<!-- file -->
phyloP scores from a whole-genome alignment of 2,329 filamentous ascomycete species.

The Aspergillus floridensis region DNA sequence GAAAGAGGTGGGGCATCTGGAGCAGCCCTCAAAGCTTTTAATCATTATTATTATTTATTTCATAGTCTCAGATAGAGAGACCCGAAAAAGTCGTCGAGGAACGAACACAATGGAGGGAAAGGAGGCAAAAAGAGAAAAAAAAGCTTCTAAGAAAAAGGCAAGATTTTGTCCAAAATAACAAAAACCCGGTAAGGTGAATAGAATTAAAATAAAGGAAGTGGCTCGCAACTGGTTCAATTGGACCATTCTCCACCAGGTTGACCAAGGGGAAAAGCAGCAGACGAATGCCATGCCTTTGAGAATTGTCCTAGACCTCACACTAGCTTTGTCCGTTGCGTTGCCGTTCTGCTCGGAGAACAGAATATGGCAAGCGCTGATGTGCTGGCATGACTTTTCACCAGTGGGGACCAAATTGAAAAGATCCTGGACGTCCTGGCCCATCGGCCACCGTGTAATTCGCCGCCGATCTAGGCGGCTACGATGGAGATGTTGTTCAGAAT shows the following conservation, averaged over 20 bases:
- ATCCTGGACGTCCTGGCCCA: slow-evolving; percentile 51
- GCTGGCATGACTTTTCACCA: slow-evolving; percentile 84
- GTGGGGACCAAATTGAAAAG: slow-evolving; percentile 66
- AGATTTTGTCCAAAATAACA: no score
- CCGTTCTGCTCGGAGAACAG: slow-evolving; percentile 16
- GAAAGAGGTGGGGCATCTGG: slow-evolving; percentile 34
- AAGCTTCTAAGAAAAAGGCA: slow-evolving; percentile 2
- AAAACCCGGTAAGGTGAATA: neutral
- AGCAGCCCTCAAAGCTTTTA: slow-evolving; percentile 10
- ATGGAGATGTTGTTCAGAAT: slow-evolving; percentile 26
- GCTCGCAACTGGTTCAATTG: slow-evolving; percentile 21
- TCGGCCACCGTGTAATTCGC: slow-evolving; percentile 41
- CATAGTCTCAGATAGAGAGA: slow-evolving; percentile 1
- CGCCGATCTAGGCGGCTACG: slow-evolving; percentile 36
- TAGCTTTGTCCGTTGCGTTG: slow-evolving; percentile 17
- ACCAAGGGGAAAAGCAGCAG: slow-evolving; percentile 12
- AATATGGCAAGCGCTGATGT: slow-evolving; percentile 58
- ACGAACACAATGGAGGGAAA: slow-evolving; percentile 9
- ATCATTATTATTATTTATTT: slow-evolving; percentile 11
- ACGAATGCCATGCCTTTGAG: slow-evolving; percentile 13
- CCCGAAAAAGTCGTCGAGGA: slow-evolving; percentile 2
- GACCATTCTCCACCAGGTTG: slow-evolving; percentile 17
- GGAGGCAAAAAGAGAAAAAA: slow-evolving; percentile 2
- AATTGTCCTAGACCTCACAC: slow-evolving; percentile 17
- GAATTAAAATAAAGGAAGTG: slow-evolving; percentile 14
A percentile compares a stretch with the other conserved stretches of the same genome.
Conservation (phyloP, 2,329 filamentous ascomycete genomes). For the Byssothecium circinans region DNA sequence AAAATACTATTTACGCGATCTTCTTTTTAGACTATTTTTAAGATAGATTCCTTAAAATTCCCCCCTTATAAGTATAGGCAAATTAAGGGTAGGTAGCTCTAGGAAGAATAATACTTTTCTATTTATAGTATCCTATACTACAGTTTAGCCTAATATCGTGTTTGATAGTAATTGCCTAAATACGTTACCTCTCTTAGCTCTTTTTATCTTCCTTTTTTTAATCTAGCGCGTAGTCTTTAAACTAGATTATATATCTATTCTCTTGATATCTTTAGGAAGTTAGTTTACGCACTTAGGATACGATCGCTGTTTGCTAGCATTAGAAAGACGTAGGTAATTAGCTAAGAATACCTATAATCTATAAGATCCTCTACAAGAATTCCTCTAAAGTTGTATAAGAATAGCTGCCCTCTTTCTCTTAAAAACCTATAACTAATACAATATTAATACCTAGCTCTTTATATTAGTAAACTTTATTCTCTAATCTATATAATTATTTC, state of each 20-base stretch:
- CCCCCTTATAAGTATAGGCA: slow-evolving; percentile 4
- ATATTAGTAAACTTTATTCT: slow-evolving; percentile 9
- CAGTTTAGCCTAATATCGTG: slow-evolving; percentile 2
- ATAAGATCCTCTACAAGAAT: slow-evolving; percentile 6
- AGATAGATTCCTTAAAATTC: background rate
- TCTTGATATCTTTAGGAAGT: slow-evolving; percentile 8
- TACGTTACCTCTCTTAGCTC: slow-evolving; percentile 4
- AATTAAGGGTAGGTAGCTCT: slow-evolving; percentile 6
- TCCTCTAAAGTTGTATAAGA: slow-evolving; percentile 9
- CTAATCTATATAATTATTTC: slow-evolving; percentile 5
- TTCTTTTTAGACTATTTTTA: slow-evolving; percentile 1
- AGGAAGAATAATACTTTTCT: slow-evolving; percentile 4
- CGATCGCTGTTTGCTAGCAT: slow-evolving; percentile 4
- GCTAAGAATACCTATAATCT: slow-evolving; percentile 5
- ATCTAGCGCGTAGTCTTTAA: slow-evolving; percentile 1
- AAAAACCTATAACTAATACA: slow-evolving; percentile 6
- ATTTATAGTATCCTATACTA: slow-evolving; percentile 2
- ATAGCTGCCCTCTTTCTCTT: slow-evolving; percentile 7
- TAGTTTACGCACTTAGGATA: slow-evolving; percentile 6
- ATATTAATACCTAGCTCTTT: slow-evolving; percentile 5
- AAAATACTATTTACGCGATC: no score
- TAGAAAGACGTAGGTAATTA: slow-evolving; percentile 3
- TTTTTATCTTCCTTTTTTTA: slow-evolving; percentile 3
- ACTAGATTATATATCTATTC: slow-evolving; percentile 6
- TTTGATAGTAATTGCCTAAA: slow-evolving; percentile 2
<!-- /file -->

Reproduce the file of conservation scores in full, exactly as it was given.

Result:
phyloP scores from a whole-genome alignment of 2,329 filamentous ascomycete species.

The Aspergillus floridensis region DNA sequence GAAAGAGGTGGGGCATCTGGAGCAGCCCTCAAAGCTTTTAATCATTATTATTATTTATTTCATAGTCTCAGATAGAGAGACCCGAAAAAGTCGTCGAGGAACGAACACAATGGAGGGAAAGGAGGCAAAAAGAGAAAAAAAAGCTTCTAAGAAAAAGGCAAGATTTTGTCCAAAATAACAAAAACCCGGTAAGGTGAATAGAATTAAAATAAAGGAAGTGGCTCGCAACTGGTTCAATTGGACCATTCTCCACCAGGTTGACCAAGGGGAAAAGCAGCAGACGAATGCCATGCCTTTGAGAATTGTCCTAGACCTCACACTAGCTTTGTCCGTTGCGTTGCCGTTCTGCTCGGAGAACAGAATATGGCAAGCGCTGATGTGCTGGCATGACTTTTCACCAGTGGGGACCAAATTGAAAAGATCCTGGACGTCCTGGCCCATCGGCCACCGTGTAATTCGCCGCCGATCTAGGCGGCTACGATGGAGATGTTGTTCAGAAT shows the following conservation, averaged over 20 bases:
- ATCCTGGACGTCCTGGCCCA: slow-evolving; percentile 51
- GCTGGCATGACTTTTCACCA: slow-evolving; percentile 84
- GTGGGGACCAAATTGAAAAG: slow-evolving; percentile 66
- AGATTTTGTCCAAAATAACA: no score
- CCGTTCTGCTCGGAGAACAG: slow-evolving; percentile 16
- GAAAGAGGTGGGGCATCTGG: slow-evolving; percentile 34
- AAGCTTCTAAGAAAAAGGCA: slow-evolving; percentile 2
- AAAACCCGGTAAGGTGAATA: neutral
- AGCAGCCCTCAAAGCTTTTA: slow-evolving; percentile 10
- ATGGAGATGTTGTTCAGAAT: slow-evolving; percentile 26
- GCTCGCAACTGGTTCAATTG: slow-evolving; percentile 21
- TCGGCCACCGTGTAATTCGC: slow-evolving; percentile 41
- CATAGTCTCAGATAGAGAGA: slow-evolving; percentile 1
- CGCCGATCTAGGCGGCTACG: slow-evolving; percentile 36
- TAGCTTTGTCCGTTGCGTTG: slow-evolving; percentile 17
- ACCAAGGGGAAAAGCAGCAG: slow-evolving; percentile 12
- AATATGGCAAGCGCTGATGT: slow-evolving; percentile 58
- ACGAACACAATGGAGGGAAA: slow-evolving; percentile 9
- ATCATTATTATTATTTATTT: slow-evolving; percentile 11
- ACGAATGCCATGCCTTTGAG: slow-evolving; percentile 13
- CCCGAAAAAGTCGTCGAGGA: slow-evolving; percentile 2
- GACCATTCTCCACCAGGTTG: slow-evolving; percentile 17
- GGAGGCAAAAAGAGAAAAAA: slow-evolving; percentile 2
- AATTGTCCTAGACCTCACAC: slow-evolving; percentile 17
- GAATTAAAATAAAGGAAGTG: slow-evolving; percentile 14
A percentile compares a stretch with the other conserved stretches of the same genome.
Conservation (phyloP, 2,329 filamentous ascomycete genomes). For the Byssothecium circinans region DNA sequence AAAATACTATTTACGCGATCTTCTTTTTAGACTATTTTTAAGATAGATTCCTTAAAATTCCCCCCTTATAAGTATAGGCAAATTAAGGGTAGGTAGCTCTAGGAAGAATAATACTTTTCTATTTATAGTATCCTATACTACAGTTTAGCCTAATATCGTGTTTGATAGTAATTGCCTAAATACGTTACCTCTCTTAGCTCTTTTTATCTTCCTTTTTTTAATCTAGCGCGTAGTCTTTAAACTAGATTATATATCTATTCTCTTGATATCTTTAGGAAGTTAGTTTACGCACTTAGGATACGATCGCTGTTTGCTAGCATTAGAAAGACGTAGGTAATTAGCTAAGAATACCTATAATCTATAAGATCCTCTACAAGAATTCCTCTAAAGTTGTATAAGAATAGCTGCCCTCTTTCTCTTAAAAACCTATAACTAATACAATATTAATACCTAGCTCTTTATATTAGTAAACTTTATTCTCTAATCTATATAATTATTTC, state of each 20-base stretch:
- CCCCCTTATAAGTATAGGCA: slow-evolving; percentile 4
- ATATTAGTAAACTTTATTCT: slow-evolving; percentile 9
- CAGTTTAGCCTAATATCGTG: slow-evolving; percentile 2
- ATAAGATCCTCTACAAGAAT: slow-evolving; percentile 6
- AGATAGATTCCTTAAAATTC: background rate
- TCTTGATATCTTTAGGAAGT: slow-evolving; percentile 8
- TACGTTACCTCTCTTAGCTC: slow-evolving; percentile 4
- AATTAAGGGTAGGTAGCTCT: slow-evolving; percentile 6
- TCCTCTAAAGTTGTATAAGA: slow-evolving; percentile 9
- CTAATCTATATAATTATTTC: slow-evolving; percentile 5
- TTCTTTTTAGACTATTTTTA: slow-evolving; percentile 1
- AGGAAGAATAATACTTTTCT: slow-evolving; percentile 4
- CGATCGCTGTTTGCTAGCAT: slow-evolving; percentile 4
- GCTAAGAATACCTATAATCT: slow-evolving; percentile 5
- ATCTAGCGCGTAGTCTTTAA: slow-evolving; percentile 1
- AAAAACCTATAACTAATACA: slow-evolving; percentile 6
- ATTTATAGTATCCTATACTA: slow-evolving; percentile 2
- ATAGCTGCCCTCTTTCTCTT: slow-evolving; percentile 7
- TAGTTTACGCACTTAGGATA: slow-evolving; percentile 6
- ATATTAATACCTAGCTCTTT: slow-evolving; percentile 5
- AAAATACTATTTACGCGATC: no score
- TAGAAAGACGTAGGTAATTA: slow-evolving; percentile 3
- TTTTTATCTTCCTTTTTTTA: slow-evolving; percentile 3
- ACTAGATTATATATCTATTC: slow-evolving; percentile 6
- TTTGATAGTAATTGCCTAAA: slow-evolving; percentile 2